In order to optimize the experimental conditions and to collect data for modeling the study, batch experiment were carried out in 250-ml Erlenmeyer flasks with 20 mg of the biosorbents in 100 ml aqueous solution of Pb(II) ions at 150 rpm at different concentrations (20–100 mg/L) for equilibrium time of 40 min. The mixtures were agitated using a thermostatic mechanical shaker (HAAKE SWB20, Germany). Various pH values of the solution for the experiment were determined using 0.1 mol/L HCl or 0.1 mol/L NaOH using pH meter (Electronics, Model 101E). Each experiment was conducted in triplicate, and mean values of data were reported. At the end of each experiment, the mixture was centrifuged for 5 min at 4500 rpm to separate the adsorbent from the solution, and the filtrate was analyzed to determine the remaining concentration of Pb(II) ions using UV–visible spectrophotometer (UV-1650A, Shimadzu Japan) at \( \lambda_{ \hbox{max} } \). 560 nm. The quantity of Pb(II) ions adsorbed per gram of the biosorbent at equilibrium, \( q_{\text{e}} \;\left( {{\text{mg}}\;{\text{g}}^{ - 1} } \right) \), is given as:

$$ q_{\text{e}} = \frac{{\left( {C_{\text{o}} - C_{\text{e}} } \right)V}}{m} $$

where \( C_{\text{o}} \;{\text{and}}\; C_{\text{e}} \) are the initial and equilibrium concentrations of Pb(II) ions in the solution (mg L−1), respectively, V is the volume of Pb(II) solution (L) and m is the mass of the biosorbent (g).

The efficiency was calculated as follows:

$$ R\left( \% \right) = \frac{{\left( {C_{\text{o}} - C_{\text{e}} } \right) \times 100}}{{C_{\text{o}} }} $$

where \( C_{\text{o}} \;{\text{and}}\;C_{\text{e}} \) are the initial and equilibrium concentrations of Pb(II) ions in the solution (mg L−1), respectively.

Box–Behnken design of experiment

The experimental design for optimization of Pb(II) adsorption onto mucuna seed activated biosorbent (MSA), African elemi seed activated biosorbent (AESA) and oyster shell activated biosorbent (OSA) was done by applying response surface methodology (RSM) through Box-Behnken design. The design which consisted of three levels (low, medium and high coded as − 1, 0 and + 1) was used to optimize the level of chosen variables, that is, adsorbent dosage, pH and contact time. Three independent variables X1, X2 and X3 were applied for statistical calculation with the following mathematical representation:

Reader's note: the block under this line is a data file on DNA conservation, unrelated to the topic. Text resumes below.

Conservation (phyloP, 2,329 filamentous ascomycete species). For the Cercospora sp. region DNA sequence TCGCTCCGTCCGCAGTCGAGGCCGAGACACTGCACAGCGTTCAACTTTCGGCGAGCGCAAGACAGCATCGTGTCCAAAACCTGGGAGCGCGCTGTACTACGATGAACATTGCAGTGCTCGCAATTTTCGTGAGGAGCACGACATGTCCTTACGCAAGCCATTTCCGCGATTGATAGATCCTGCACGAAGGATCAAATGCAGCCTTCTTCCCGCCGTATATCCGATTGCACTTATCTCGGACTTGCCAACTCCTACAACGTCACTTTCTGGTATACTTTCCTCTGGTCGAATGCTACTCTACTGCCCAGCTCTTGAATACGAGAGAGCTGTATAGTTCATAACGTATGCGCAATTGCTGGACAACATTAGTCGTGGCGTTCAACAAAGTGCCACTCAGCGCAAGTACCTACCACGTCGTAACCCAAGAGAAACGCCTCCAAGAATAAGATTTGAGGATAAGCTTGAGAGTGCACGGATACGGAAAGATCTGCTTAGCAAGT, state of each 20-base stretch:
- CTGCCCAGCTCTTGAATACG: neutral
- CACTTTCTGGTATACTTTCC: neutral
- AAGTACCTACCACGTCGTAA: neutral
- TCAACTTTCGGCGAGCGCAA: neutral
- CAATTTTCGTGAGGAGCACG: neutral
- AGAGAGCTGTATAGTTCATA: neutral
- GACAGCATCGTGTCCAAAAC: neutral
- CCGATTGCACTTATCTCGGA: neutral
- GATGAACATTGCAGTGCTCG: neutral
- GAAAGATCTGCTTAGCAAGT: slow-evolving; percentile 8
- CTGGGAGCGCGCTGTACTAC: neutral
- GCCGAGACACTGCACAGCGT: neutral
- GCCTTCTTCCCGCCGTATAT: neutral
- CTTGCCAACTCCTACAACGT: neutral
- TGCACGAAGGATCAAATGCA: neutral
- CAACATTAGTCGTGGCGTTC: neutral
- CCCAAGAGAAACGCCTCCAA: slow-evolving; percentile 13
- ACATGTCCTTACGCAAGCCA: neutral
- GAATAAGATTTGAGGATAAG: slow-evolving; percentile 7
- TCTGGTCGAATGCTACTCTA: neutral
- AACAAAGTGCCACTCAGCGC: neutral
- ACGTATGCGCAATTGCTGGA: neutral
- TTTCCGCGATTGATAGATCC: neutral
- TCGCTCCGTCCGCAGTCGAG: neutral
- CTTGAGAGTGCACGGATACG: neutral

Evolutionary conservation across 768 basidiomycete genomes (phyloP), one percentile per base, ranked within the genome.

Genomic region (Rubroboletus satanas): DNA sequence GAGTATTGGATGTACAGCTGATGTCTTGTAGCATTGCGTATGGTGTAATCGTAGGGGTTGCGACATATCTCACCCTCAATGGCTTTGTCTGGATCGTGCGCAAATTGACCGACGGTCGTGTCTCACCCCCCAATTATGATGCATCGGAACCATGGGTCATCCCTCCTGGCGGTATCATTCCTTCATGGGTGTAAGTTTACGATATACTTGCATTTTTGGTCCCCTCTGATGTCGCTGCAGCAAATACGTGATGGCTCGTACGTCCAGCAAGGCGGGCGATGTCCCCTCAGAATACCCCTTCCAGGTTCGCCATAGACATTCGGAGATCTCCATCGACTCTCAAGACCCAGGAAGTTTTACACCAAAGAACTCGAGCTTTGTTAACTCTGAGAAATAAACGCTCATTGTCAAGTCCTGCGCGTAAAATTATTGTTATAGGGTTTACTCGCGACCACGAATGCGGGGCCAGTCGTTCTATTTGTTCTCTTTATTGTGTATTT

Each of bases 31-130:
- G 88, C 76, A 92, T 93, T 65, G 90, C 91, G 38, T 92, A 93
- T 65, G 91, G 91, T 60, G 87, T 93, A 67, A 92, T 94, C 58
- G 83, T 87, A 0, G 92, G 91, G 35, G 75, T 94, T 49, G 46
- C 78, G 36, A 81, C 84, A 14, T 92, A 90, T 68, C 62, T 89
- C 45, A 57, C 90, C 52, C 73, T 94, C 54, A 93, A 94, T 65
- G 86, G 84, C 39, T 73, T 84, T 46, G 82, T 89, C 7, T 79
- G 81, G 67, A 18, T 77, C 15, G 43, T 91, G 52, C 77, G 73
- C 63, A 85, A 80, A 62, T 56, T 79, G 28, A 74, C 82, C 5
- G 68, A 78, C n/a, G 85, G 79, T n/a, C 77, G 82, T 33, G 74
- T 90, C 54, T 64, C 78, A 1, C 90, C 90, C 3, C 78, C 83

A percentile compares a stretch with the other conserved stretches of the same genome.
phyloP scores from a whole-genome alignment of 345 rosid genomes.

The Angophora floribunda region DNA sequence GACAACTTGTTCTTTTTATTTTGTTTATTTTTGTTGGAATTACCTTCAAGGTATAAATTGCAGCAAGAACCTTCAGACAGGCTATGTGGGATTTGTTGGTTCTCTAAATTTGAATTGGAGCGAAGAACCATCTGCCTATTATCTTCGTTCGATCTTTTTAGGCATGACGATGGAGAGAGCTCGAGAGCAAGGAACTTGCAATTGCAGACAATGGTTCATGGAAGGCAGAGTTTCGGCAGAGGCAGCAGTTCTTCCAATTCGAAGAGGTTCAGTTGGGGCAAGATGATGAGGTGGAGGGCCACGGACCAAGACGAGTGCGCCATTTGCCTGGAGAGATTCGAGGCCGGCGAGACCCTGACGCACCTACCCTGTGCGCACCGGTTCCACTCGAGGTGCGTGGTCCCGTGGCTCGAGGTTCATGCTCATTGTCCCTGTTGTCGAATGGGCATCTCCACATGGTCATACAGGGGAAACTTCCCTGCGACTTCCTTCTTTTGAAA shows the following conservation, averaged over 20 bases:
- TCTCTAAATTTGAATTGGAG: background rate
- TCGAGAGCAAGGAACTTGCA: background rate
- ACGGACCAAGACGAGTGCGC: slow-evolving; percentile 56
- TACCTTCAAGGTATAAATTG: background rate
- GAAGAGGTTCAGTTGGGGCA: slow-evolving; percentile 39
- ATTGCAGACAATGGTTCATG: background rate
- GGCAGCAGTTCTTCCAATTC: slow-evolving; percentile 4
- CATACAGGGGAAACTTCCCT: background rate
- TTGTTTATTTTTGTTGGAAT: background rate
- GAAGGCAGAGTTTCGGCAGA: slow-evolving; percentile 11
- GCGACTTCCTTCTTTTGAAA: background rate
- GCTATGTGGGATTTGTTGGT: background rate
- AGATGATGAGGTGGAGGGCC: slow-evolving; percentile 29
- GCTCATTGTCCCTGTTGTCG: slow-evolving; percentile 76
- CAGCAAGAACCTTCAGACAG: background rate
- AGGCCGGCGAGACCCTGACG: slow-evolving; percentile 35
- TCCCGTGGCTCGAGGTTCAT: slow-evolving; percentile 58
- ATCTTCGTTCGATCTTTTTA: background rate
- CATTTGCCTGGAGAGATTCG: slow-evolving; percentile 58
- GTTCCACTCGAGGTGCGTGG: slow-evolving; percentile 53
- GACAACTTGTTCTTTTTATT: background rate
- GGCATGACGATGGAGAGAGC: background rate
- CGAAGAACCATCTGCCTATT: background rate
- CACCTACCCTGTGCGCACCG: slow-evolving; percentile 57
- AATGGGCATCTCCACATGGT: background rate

$$ x_{i} = \frac{{X_{i} - X_{o} }}{{\Delta X_{i} }} $$

where \( x_{i} \) is the coded value of an independent variables, \( X_{i} \;{\text{and}}\;X_{o} \) are values of an independent variables and \( \Delta X_{i} \) is the step change value (Damena and Alansi 2018).

In this study, the experimental design and response surface methodology (RSM) were employed using Design Expert software version 9.0.6., USA. The experimental parameters and their levels are presented in Table 1. The range of values of each parameter was obtained from one factor at a time experiments (OFAT) earlier conducted (results not reported). RSM is used to construct a second-order polynomial for assessing the response as a function of independent variables and their interactions as follows:

Table 1 Independence factors and their coded values

The response model may be represented as:

$$ Y = \beta_{o} + \mathop \sum \limits_{i = 1}^{k} \beta_{i} X_{i} + \mathop \sum \limits_{i = 1}^{k} \beta_{ii} X_{i}^{2} + \sum \mathop \sum \limits_{i < j} \beta_{ij} X_{i} X_{j} $$

where Y is the response variables to be modeled, \( X_{i } \;{\text{and }}\;X_{j} \;{\text{are}} \) the independent variables, and \( \beta_{o} ,\beta_{i} ,\beta_{ii} \;{\text{and}}\;\beta_{ij} \) are regression coefficients for intercept, linear, quadratic and interaction coefficient, respectively (Jadhav and Mahajan 2013).

Results and discussion

Point of zero charge

The point of zero charge of the adsorbents was determined using salt addition method (Mahmood et al. 2011), to investigate the surface behavior of adsorbent and the influence of pH in an adsorption process. From the results obtained, the pH(PZC) of Pb-MSA, Pb-AESA and Pb-OSA system is shown to be pH 8.1, 6.6 and 5.6, respectively (Fig. 1). If the pH of the surroundings were below pH(PZC), the surface of the absorbent was positively charged, and then, the adsorption would be difficult due to charge repulsion (Gu et al. 2018). The Pb(II) ions are found in this form in the acidic conditions with pH values below 6.5, when the soluble species are governed by Pb2+ and Pb(OH)+, and as Pb(OH)2 form when the pH > 6.5 (Tu et al. 2017). At low pH values, there is a competition between Pb(II) ions and the concentration of H+ ions presented in solution. With increasing pH, fewer hydrogen proton are present in solution, so more binding sites are released, resulting in the increase in the adsorption of Pb(II) on the binding site. This indicates that below this pH, the activated carbon acquires positive charge due to protonation of functional groups which results in electrostatic attraction between Pb(II) anions, whereas above this pH, a negative charge exists on the surface of MSA, AESA and OSA. Hence, the adsorption of anionic Pb(II) is favored at pH less than pH(PZC) where the surface of adsorbent becomes positively charge (Chen et al. 2016a, b; Ranote et al. 2019; Osasona et al. 2015). Thus, similar result has been reported (Yin et al. 2018).